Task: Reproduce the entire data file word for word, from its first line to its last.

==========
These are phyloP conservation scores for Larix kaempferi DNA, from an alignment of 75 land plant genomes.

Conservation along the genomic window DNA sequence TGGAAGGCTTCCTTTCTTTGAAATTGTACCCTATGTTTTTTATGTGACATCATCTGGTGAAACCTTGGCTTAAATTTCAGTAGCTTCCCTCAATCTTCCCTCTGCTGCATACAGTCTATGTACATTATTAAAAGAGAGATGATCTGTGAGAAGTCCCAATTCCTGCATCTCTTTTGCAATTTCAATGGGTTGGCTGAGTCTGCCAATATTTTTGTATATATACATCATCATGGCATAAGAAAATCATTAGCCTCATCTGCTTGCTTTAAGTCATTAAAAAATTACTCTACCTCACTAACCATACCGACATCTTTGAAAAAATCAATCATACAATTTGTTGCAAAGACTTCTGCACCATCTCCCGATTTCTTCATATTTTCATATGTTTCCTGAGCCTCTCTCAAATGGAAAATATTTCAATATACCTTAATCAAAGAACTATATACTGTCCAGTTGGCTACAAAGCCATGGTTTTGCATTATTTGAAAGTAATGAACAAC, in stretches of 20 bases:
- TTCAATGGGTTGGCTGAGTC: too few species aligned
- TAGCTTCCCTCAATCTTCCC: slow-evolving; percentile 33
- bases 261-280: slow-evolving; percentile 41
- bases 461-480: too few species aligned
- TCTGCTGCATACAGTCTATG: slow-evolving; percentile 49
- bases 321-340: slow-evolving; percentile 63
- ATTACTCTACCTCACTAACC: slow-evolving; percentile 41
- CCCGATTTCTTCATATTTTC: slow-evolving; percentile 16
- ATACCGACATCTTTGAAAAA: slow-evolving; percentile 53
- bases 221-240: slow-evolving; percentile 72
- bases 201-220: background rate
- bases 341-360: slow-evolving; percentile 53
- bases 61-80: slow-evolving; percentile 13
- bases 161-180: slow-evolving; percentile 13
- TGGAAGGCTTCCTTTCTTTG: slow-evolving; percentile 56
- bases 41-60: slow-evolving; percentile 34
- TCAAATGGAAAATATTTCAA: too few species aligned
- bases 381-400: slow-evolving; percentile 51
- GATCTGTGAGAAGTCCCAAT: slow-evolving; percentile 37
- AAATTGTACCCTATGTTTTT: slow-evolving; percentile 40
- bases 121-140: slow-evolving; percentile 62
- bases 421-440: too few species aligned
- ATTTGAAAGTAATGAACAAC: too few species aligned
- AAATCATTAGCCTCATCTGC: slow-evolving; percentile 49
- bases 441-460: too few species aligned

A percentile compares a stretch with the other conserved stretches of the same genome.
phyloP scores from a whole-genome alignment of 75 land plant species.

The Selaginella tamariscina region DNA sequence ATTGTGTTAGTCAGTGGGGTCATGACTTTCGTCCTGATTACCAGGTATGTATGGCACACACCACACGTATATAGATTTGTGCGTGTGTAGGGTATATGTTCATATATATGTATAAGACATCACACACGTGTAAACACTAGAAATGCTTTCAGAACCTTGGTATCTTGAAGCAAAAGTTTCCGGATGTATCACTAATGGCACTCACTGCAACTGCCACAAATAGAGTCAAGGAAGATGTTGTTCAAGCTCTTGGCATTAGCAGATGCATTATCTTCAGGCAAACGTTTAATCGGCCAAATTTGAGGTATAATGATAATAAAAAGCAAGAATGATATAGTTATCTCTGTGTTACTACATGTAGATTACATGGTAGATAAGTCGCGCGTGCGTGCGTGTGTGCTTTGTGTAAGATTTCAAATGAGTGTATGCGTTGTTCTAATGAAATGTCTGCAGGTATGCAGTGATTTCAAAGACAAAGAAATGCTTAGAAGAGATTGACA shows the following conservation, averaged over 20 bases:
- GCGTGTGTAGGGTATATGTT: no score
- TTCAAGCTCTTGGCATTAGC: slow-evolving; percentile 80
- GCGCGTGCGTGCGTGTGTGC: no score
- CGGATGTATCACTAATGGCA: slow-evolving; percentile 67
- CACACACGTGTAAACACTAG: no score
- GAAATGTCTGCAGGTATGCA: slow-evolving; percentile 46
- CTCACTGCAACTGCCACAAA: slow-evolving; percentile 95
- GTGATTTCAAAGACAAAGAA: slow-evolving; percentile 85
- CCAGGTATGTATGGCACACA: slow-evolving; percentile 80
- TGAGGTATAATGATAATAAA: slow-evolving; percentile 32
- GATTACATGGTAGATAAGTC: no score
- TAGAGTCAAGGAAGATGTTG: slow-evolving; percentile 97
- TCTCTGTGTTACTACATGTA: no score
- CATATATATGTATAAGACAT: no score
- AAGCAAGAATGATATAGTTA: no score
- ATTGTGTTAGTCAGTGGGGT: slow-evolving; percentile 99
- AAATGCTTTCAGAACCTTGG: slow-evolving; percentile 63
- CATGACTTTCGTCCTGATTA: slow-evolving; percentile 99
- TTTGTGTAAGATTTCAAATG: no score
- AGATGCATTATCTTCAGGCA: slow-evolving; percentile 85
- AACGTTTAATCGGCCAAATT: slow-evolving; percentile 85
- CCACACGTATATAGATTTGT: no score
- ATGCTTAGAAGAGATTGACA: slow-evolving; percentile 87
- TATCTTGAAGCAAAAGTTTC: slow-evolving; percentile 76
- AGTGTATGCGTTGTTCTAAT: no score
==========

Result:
These are phyloP conservation scores for Larix kaempferi DNA, from an alignment of 75 land plant genomes.

Conservation along the genomic window DNA sequence TGGAAGGCTTCCTTTCTTTGAAATTGTACCCTATGTTTTTTATGTGACATCATCTGGTGAAACCTTGGCTTAAATTTCAGTAGCTTCCCTCAATCTTCCCTCTGCTGCATACAGTCTATGTACATTATTAAAAGAGAGATGATCTGTGAGAAGTCCCAATTCCTGCATCTCTTTTGCAATTTCAATGGGTTGGCTGAGTCTGCCAATATTTTTGTATATATACATCATCATGGCATAAGAAAATCATTAGCCTCATCTGCTTGCTTTAAGTCATTAAAAAATTACTCTACCTCACTAACCATACCGACATCTTTGAAAAAATCAATCATACAATTTGTTGCAAAGACTTCTGCACCATCTCCCGATTTCTTCATATTTTCATATGTTTCCTGAGCCTCTCTCAAATGGAAAATATTTCAATATACCTTAATCAAAGAACTATATACTGTCCAGTTGGCTACAAAGCCATGGTTTTGCATTATTTGAAAGTAATGAACAAC, in stretches of 20 bases:
- TTCAATGGGTTGGCTGAGTC: too few species aligned
- TAGCTTCCCTCAATCTTCCC: slow-evolving; percentile 33
- bases 261-280: slow-evolving; percentile 41
- bases 461-480: too few species aligned
- TCTGCTGCATACAGTCTATG: slow-evolving; percentile 49
- bases 321-340: slow-evolving; percentile 63
- ATTACTCTACCTCACTAACC: slow-evolving; percentile 41
- CCCGATTTCTTCATATTTTC: slow-evolving; percentile 16
- ATACCGACATCTTTGAAAAA: slow-evolving; percentile 53
- bases 221-240: slow-evolving; percentile 72
- bases 201-220: background rate
- bases 341-360: slow-evolving; percentile 53
- bases 61-80: slow-evolving; percentile 13
- bases 161-180: slow-evolving; percentile 13
- TGGAAGGCTTCCTTTCTTTG: slow-evolving; percentile 56
- bases 41-60: slow-evolving; percentile 34
- TCAAATGGAAAATATTTCAA: too few species aligned
- bases 381-400: slow-evolving; percentile 51
- GATCTGTGAGAAGTCCCAAT: slow-evolving; percentile 37
- AAATTGTACCCTATGTTTTT: slow-evolving; percentile 40
- bases 121-140: slow-evolving; percentile 62
- bases 421-440: too few species aligned
- ATTTGAAAGTAATGAACAAC: too few species aligned
- AAATCATTAGCCTCATCTGC: slow-evolving; percentile 49
- bases 441-460: too few species aligned

A percentile compares a stretch with the other conserved stretches of the same genome.
phyloP scores from a whole-genome alignment of 75 land plant species.

The Selaginella tamariscina region DNA sequence ATTGTGTTAGTCAGTGGGGTCATGACTTTCGTCCTGATTACCAGGTATGTATGGCACACACCACACGTATATAGATTTGTGCGTGTGTAGGGTATATGTTCATATATATGTATAAGACATCACACACGTGTAAACACTAGAAATGCTTTCAGAACCTTGGTATCTTGAAGCAAAAGTTTCCGGATGTATCACTAATGGCACTCACTGCAACTGCCACAAATAGAGTCAAGGAAGATGTTGTTCAAGCTCTTGGCATTAGCAGATGCATTATCTTCAGGCAAACGTTTAATCGGCCAAATTTGAGGTATAATGATAATAAAAAGCAAGAATGATATAGTTATCTCTGTGTTACTACATGTAGATTACATGGTAGATAAGTCGCGCGTGCGTGCGTGTGTGCTTTGTGTAAGATTTCAAATGAGTGTATGCGTTGTTCTAATGAAATGTCTGCAGGTATGCAGTGATTTCAAAGACAAAGAAATGCTTAGAAGAGATTGACA shows the following conservation, averaged over 20 bases:
- GCGTGTGTAGGGTATATGTT: no score
- TTCAAGCTCTTGGCATTAGC: slow-evolving; percentile 80
- GCGCGTGCGTGCGTGTGTGC: no score
- CGGATGTATCACTAATGGCA: slow-evolving; percentile 67
- CACACACGTGTAAACACTAG: no score
- GAAATGTCTGCAGGTATGCA: slow-evolving; percentile 46
- CTCACTGCAACTGCCACAAA: slow-evolving; percentile 95
- GTGATTTCAAAGACAAAGAA: slow-evolving; percentile 85
- CCAGGTATGTATGGCACACA: slow-evolving; percentile 80
- TGAGGTATAATGATAATAAA: slow-evolving; percentile 32
- GATTACATGGTAGATAAGTC: no score
- TAGAGTCAAGGAAGATGTTG: slow-evolving; percentile 97
- TCTCTGTGTTACTACATGTA: no score
- CATATATATGTATAAGACAT: no score
- AAGCAAGAATGATATAGTTA: no score
- ATTGTGTTAGTCAGTGGGGT: slow-evolving; percentile 99
- AAATGCTTTCAGAACCTTGG: slow-evolving; percentile 63
- CATGACTTTCGTCCTGATTA: slow-evolving; percentile 99
- TTTGTGTAAGATTTCAAATG: no score
- AGATGCATTATCTTCAGGCA: slow-evolving; percentile 85
- AACGTTTAATCGGCCAAATT: slow-evolving; percentile 85
- CCACACGTATATAGATTTGT: no score
- ATGCTTAGAAGAGATTGACA: slow-evolving; percentile 87
- TATCTTGAAGCAAAAGTTTC: slow-evolving; percentile 76
- AGTGTATGCGTTGTTCTAAT: no score